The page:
CNN 10 - March 3, 2017

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March 3, 2017

Why is the Iraqi city of Mosul significant to the ISIS terrorists who control it and the Iraqi-led troops who are fighting to get it back? An explanation is our first topic today on CNN 10. Afterward, we're taking you to the region of Hong Kong to examine potential tensions over an upcoming election. And we're putting one of our reporters in a tank to see what it's like for a city slicker to handle historic artillery.
WEEKLY NEWSQUIZ
1. In what nation would you find the ancient Assyrian city of Nimrud, much of whose cultural heritage has been reduced to rubble by terrorists?
2. Retired astronaut Mark Kelly is supporting a company's effort to carry people into the stratosphere using what type of vehicle?
3. How many speeches has U.S. President Donald Trump delivered to a joint session of Congress?
4. The term "ring of fire" was used to describe a natural event that occurred on Sunday but wasn't related to earthquakes. What kind of event was it?
5. Where would you find Grimaldi, Copernicus, and the Sea of Clouds?
6. What is the Terraformer, which is part of a natural disaster research facility at the University of Florida?
7. China is currently experiencing its fifth epidemic since 2013 of what dangerous virus?
8. The Global Slavery Index estimates that two-thirds of the world's slaves are located in what continent?
9. The United Nations says 4,000 people per day have been fleeing what war-torn, Middle Eastern city?
10. Hong Kong, which is a Special Administrative Region of China, was once part of what other country from 1842 to 1997?
TRANSCRIPT
CARL AZUZ, CNN 10 ANCHOR: On a scale of one to CNN 10, Fridays are awesome! I'm not sure that makes sense, but we're glad you're watching anyway. I'm Carl Azuz at the CNN Center.
First today, we're taking you to the Middle East. The northern part of Iraq is where you'll find the city of Mosul. On one side of the ongoing battle for it, ISIS terrorists who took over Mosul when the Iraqi army fled in 2014. On the other side, Iraqi troops who were fighting to get it back, along with the help of U.S. and other international forces.
Mosul fell to ISIS in just four days. The battle to force ISIS out has been going on since October. The terrorists have dug tunnels. They've set traps. They've rigged cars with explosives. The Iraqi-led troops have heavy weapons, tens of thousands more fighters and the support of U.S. air power.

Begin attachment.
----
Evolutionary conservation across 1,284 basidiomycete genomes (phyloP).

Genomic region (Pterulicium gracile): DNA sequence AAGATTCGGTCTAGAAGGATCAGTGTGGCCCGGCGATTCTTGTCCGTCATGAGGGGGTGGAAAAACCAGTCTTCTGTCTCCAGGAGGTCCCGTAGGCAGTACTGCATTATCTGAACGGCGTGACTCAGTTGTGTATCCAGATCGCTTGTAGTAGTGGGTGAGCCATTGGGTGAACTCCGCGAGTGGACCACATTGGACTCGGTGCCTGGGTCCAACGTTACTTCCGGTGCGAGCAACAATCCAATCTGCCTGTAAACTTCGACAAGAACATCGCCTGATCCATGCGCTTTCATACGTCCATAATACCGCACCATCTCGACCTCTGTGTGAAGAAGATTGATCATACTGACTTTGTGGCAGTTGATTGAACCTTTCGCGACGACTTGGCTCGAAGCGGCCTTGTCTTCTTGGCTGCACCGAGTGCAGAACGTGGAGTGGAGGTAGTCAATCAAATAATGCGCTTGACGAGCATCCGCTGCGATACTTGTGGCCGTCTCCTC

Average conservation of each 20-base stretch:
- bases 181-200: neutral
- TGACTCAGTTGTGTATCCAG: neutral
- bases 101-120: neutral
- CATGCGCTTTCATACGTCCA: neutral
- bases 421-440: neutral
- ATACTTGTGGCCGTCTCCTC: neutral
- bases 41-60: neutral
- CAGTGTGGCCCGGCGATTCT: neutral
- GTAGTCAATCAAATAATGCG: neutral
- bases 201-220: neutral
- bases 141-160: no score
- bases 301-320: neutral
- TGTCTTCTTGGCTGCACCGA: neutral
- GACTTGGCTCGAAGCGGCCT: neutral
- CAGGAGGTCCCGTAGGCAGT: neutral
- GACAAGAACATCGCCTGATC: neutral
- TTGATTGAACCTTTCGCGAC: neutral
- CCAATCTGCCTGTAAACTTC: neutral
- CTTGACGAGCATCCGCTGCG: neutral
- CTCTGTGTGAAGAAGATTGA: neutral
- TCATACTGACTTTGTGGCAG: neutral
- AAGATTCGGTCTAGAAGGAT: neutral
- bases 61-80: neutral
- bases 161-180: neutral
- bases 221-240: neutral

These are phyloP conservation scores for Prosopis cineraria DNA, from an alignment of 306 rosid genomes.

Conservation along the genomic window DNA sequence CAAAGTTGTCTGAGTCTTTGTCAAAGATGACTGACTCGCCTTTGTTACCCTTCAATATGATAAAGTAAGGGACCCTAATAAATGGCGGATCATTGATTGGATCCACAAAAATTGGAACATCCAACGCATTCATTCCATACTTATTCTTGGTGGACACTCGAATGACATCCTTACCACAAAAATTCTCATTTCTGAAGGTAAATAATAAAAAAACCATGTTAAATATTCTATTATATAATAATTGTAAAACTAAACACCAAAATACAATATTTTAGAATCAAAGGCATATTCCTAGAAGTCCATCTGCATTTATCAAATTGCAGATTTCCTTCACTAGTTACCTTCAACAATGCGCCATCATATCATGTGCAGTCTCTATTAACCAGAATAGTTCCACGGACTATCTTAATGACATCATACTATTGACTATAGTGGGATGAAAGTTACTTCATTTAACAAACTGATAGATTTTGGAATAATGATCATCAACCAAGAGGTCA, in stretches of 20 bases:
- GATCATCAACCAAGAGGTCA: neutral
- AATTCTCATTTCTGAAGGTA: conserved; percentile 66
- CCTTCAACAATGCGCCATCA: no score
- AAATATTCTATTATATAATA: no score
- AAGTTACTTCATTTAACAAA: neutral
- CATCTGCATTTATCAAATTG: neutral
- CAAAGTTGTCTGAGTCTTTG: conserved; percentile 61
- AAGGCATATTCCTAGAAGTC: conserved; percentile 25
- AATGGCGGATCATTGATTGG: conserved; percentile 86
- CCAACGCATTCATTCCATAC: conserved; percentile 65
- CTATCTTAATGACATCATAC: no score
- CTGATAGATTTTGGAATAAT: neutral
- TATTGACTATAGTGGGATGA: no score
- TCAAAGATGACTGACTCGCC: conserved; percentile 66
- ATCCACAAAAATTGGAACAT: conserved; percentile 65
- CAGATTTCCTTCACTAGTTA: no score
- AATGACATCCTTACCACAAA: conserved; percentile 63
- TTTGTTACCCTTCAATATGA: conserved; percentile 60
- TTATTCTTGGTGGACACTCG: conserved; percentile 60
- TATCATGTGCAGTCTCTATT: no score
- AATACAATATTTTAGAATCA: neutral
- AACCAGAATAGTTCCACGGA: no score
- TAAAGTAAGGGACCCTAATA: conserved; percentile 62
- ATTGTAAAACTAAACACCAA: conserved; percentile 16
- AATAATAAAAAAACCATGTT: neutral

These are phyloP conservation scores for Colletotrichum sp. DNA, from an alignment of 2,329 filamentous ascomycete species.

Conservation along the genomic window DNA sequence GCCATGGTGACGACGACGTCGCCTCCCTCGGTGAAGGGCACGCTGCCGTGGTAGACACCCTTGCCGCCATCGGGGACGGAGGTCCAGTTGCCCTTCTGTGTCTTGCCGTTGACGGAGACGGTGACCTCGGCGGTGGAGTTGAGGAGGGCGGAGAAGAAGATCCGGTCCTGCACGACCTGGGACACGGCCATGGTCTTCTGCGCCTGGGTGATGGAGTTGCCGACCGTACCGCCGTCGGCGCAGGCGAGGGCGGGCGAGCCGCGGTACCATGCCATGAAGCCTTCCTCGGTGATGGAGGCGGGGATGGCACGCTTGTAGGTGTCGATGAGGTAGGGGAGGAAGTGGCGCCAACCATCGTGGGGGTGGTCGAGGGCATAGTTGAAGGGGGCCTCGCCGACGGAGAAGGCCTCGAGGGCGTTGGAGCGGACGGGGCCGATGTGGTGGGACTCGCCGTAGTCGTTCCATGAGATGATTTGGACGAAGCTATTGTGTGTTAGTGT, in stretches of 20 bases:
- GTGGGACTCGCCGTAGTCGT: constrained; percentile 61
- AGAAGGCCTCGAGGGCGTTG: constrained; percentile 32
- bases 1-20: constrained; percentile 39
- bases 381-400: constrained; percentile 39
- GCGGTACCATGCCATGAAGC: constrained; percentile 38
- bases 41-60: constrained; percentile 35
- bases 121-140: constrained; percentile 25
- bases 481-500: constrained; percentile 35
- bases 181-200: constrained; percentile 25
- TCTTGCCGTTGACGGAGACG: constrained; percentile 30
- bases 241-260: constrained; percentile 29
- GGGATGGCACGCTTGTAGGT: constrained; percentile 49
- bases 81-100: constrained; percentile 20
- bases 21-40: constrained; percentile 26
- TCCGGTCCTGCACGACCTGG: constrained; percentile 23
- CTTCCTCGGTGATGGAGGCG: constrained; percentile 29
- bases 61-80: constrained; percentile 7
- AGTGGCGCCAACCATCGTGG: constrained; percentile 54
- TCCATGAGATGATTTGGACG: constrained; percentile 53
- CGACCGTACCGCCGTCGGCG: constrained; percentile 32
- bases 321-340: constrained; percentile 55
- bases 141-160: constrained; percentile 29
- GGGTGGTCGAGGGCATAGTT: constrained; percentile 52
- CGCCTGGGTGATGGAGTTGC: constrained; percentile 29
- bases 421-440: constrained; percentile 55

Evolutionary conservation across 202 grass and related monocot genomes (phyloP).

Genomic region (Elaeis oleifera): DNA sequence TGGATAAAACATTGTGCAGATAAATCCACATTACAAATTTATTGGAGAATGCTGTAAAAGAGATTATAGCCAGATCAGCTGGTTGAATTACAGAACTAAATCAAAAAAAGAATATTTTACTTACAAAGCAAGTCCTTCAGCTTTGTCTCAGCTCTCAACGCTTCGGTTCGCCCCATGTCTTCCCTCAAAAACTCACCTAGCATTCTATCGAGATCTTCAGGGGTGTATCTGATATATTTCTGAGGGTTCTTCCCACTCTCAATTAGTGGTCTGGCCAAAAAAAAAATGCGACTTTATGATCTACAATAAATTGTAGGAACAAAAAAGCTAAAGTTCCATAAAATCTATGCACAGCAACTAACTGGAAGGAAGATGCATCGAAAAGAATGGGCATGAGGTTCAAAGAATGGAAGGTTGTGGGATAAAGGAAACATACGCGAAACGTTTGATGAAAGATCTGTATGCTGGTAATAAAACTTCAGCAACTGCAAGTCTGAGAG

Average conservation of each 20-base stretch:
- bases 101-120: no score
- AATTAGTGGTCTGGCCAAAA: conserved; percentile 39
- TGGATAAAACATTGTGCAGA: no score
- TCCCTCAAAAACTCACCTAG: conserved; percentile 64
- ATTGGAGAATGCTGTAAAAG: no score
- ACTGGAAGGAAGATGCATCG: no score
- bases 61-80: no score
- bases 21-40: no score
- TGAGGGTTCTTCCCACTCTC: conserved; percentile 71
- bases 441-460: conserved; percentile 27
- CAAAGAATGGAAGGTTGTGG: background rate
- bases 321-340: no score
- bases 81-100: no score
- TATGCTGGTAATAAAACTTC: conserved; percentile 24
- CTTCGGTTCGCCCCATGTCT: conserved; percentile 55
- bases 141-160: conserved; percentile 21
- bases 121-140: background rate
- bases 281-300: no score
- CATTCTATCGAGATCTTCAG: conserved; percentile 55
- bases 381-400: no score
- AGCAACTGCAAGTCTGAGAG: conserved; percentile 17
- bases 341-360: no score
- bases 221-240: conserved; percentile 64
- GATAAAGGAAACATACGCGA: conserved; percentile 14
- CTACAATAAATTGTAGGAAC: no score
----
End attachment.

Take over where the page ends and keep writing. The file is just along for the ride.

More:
The civilians trapped in between had been fleeing from the city in record numbers since the fighting began. The United Nations says 4,000 people a day have been displaced by the battle since February 19th. It's not known how much of Mosul will be habitable when the fight for it ends. But as that end approaches, Ben Wedeman examines why this one city is so significant to both ISIS and Iraq.
(BEGIN VIDEOTAPE)
BEN WEDEMAN, CNN SENIOR INTERNATIONAL CORRESPONDENT: The one thing you need to know about the fight for Mosul is that this battle could decide the fate of ISIS.
The extremists seized control of Mosul, Iraq's second largest city in June 2014. What followed was a series of lightning conquest in Iraq and Syria that brought ISIS to the attention of the world. It was in Mosul that ISIS leader Abu Bakr al-Baghdadi declared his so-called caliphate. His supporters favored slogan was that the Islamic State is here to stay and will spread.
Well, what a difference two and a half years make. The tide has turned. Iraqi forces have seized one city after another. They've already taken control of the eastern part of Mosul and are now pressing ahead in the west.
The area controlled by Baghdadi's so-called caliphate is steadily shrinking. The caliphate's appeal is dimming. ISIS no longer puts out slick propaganda videos crowing about the good life in Mosul.
The war to destroy ISIS, however, is far from over. The group still controls pockets in Iraq and large parts of Syria, and its hardcore supporters are likely to fight to the death.
But the loss of Mosul, the largest city, once under ISIS control, will be a deadly blow.
(END VIDEOTAPE)
(BEGIN VIDEO CLIP)
AZUZ (voice-over): Ten-second trivia:
Which of these locations was once part of the United Kingdom?
Macau, Hong Kong, Taiwan, or Guam?
In 1842, China ceded Hong Kong to Great Britain, but Hong Kong has been a special administrative region of China since 1997.
(END VIDEO CLIP)
AZUZ: The fact that Hong Kong is a special administrative region of China means it's not an independent country. Under the 1997 agreement, China promised it would not force its socialist economic system on Hong Kong, but though the region has significant amount of autonomy, it's still limited by Chinese influence. China's communist government has ultimate control of what goes on in Hong Kong.